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By Jo Causon, CEO, The Institute of Customer Service

As we start to see a further loosening of Covid-related restrictions, businesses and customers alike will hopefully have more reasons for optimism come 19 July. What is clear as we emerge into the next stage is that we have to serve a very different customer landscape than pre-Covid. This will pose a set of complex challenges for organisations as to how to best serve their customers in the months and years ahead. And it will require Intelligent responsiveness, bravery and a healthy dose of calm.

We have seen many service successes through this tough period, with many organisations accelerating adoption of new technologies and processes, with better communication and resources aimed at advice and support that often proved even more successful than their predecessors. The crisis has also exposed some organisation’s weaknesses or lack of proper investment in service.

Some of those struggling to adapt to the new environment have used the pandemic as an excuse for basic service failures. For a time, this was understandable and justifiable. Many businesses reported satisfaction increases over the first six months of the pandemic, some of which was seemingly down to more understanding customer attitudes. However, customer patience has worn thin, and as we move out of lockdown, discerning customers will become increasingly less lenient. Organisations that fail to deliver an excellent customer experience risk losing customers for the long-term – and those that continue to blame poor service experience on the pandemic will lose trust and goodwill.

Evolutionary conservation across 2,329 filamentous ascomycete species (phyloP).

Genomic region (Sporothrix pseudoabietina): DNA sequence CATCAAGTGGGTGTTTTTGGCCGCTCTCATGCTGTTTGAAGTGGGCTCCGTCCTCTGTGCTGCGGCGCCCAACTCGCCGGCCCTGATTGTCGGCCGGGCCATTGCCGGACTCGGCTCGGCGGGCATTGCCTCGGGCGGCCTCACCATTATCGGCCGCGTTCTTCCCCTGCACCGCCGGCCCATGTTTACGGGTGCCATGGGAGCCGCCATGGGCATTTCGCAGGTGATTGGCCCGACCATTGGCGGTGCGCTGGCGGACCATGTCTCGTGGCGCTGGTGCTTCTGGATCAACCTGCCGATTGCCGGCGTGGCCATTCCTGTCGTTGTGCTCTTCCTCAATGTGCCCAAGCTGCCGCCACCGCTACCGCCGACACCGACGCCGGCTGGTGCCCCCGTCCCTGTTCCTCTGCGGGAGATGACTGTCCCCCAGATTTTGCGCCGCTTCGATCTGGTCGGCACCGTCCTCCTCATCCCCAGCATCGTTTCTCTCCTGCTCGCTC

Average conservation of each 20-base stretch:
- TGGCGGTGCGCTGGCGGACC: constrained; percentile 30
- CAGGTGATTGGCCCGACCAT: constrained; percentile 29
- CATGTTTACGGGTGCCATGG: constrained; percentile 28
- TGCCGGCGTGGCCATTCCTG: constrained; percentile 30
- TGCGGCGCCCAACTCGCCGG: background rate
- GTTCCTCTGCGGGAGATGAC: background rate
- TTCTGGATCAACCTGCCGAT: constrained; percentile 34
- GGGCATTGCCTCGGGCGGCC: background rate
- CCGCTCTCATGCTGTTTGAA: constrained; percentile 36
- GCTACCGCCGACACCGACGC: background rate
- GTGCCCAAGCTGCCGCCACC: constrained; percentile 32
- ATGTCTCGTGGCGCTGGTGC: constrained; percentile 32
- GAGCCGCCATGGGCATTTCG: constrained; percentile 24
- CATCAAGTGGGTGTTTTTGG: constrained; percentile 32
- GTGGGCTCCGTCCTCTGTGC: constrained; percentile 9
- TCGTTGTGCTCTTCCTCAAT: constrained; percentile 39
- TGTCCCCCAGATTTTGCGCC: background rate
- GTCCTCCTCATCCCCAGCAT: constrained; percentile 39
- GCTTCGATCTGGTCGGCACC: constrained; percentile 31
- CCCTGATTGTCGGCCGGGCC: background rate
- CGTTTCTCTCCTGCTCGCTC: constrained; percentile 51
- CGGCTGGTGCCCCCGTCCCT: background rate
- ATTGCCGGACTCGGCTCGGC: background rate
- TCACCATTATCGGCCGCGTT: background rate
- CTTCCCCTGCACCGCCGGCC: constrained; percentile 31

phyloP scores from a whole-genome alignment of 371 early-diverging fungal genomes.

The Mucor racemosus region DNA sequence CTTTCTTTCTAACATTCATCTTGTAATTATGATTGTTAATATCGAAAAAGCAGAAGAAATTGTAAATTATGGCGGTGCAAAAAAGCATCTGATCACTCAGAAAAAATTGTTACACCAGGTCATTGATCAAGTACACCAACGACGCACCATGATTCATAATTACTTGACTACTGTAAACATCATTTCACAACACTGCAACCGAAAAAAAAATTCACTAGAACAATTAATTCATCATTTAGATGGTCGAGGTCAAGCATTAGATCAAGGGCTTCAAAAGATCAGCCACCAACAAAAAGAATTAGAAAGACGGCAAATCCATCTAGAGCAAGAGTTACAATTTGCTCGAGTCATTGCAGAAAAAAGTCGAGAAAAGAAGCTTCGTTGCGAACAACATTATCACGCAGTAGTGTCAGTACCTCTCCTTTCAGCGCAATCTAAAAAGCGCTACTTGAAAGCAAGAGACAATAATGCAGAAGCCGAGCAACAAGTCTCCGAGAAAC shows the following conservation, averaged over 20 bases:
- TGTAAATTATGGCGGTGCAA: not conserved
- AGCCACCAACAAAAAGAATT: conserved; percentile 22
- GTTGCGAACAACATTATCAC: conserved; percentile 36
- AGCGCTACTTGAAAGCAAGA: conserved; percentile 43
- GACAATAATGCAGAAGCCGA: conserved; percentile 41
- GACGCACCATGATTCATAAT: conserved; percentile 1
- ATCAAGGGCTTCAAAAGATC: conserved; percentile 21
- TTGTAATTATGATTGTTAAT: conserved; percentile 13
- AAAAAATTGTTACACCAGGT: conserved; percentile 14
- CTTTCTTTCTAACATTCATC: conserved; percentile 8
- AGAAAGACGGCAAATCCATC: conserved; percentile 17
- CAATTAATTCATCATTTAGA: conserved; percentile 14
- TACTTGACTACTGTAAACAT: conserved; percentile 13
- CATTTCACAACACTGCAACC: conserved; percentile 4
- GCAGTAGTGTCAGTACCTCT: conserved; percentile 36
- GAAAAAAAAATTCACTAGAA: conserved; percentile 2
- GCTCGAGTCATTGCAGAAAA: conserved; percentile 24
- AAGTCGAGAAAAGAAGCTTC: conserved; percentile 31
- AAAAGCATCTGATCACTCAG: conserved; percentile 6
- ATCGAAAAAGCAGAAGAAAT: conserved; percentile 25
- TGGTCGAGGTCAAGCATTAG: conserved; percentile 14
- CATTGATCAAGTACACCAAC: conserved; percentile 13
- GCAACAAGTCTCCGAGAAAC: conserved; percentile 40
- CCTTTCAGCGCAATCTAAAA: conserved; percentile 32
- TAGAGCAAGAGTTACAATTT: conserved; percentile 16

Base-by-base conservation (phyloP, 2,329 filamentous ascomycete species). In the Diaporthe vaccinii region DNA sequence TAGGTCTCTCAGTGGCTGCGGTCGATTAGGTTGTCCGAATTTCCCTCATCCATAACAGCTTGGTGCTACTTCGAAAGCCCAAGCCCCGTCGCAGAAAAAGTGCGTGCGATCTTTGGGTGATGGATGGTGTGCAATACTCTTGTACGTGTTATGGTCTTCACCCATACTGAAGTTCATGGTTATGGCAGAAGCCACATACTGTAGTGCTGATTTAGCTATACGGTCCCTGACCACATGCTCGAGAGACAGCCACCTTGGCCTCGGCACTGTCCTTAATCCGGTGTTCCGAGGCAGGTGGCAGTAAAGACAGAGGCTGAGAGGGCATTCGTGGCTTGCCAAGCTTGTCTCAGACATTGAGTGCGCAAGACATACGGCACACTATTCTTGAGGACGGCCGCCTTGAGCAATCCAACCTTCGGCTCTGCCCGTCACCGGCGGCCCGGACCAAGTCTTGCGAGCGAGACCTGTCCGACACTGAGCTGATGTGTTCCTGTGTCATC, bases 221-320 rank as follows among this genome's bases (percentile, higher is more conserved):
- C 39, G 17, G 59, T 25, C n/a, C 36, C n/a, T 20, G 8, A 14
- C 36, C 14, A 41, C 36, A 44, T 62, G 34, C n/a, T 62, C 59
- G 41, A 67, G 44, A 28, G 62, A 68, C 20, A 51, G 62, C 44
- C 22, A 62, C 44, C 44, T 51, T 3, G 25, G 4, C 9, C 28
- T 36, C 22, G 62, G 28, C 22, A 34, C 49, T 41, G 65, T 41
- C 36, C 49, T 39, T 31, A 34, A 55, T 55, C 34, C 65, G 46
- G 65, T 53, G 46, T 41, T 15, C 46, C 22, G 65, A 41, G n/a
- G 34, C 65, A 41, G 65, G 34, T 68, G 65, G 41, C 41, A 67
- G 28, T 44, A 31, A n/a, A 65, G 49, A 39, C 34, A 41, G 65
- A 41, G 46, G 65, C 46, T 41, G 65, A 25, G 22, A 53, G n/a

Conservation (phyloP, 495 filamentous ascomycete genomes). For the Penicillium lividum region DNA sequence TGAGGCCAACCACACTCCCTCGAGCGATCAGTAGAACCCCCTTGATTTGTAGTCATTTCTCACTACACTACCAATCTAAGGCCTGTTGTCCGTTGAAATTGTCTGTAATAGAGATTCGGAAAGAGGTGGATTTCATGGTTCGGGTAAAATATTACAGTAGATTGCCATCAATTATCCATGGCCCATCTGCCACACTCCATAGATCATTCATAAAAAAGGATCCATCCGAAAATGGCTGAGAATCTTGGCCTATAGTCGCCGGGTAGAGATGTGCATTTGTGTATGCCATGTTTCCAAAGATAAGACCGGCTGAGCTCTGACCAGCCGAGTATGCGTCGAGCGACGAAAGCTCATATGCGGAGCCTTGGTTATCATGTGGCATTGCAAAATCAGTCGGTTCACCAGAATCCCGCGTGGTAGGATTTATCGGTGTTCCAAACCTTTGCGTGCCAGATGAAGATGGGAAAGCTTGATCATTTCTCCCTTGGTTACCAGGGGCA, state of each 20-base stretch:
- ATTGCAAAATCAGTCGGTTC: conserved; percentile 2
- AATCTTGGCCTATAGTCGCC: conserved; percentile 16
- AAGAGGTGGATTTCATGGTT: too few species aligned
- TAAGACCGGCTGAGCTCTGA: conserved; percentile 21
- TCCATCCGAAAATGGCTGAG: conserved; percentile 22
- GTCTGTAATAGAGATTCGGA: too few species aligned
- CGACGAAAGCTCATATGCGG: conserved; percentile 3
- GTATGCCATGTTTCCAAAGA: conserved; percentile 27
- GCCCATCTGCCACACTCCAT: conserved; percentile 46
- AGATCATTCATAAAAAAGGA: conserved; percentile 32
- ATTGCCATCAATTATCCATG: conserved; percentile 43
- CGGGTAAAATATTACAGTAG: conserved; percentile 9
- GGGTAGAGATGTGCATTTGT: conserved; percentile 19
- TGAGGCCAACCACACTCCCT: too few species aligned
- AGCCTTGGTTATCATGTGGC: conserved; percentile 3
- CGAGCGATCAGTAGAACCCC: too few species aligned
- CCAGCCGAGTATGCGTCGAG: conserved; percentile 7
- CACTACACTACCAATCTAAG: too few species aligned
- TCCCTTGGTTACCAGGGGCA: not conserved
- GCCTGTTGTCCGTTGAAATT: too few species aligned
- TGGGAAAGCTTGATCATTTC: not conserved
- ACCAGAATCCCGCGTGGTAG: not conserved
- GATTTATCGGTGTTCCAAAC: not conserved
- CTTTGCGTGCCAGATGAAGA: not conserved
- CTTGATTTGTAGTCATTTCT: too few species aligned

Where covid-related crunch points and challenges do arise, we should all respect the intelligence of our customers. Avoid blanket messaging – help your customers understand the nuance as to the impact. By regularly communicating in an honest, non-defensive way, businesses can build understanding in a more open dialogue with customers. By explaining the cause, the impact, and clearly articulating what you are doing to help mitigate the situation, you can take people on the journey with you in a way that builds empathy and trust.

There is no doubt that the crisis has profoundly affected our collective psyche and impacted many aspects of the customer experience. Organisations can reassure customers by keeping calm, focusing on service fundamentals, and understanding their purpose.

And as consumers, we need to accept that we can’t have everything immediately. As customer attitudes, behaviours, and preferences continue to unfold, it is more important than ever for organisations to remain fully attuned to the changing needs of their customer base and adapt their offering accordingly. Our breakthrough research later in the year will explore this in more detail as we are keen to understand what changes in customer behaviour will stay and what will continue to shift.

I would encourage all to think about how we move forward in the context of what we have learnt. This might mean offering more channel choice – adopting a multi or omnichannel strategy that blends the best elements of digital and human experiences to engage with a diverse and fragmented customer base. Organisations should take the time to understand when to utilise technology and which service elements require a human touch. We should be considering what we can learn from what is going on around us, not just thinking about recovery, but how we are adapting our propositions for the world we are heading into. Our research shows that the organisations most aligned to the current needs of their customers are those who can consistently deliver against the key dimensions of customer satisfaction: experience, customer ethos, emotional connection and ethics.

Excellent customer service equates to stronger business performance in the longer term. It’s time for brands to avoid looking for excuses and focus on improving all aspects of the customer experience – understanding what the customer wants and consistently delivering against it.

Jo Causon

Jo joined The Institute as its CEO in 2009. She has driven membership growth by 150 percent and established the UK Customer Satisfaction Index as the country’s premier indicator of consumer satisfaction, providing organisations with an indicator of the return on their service strategy investment.

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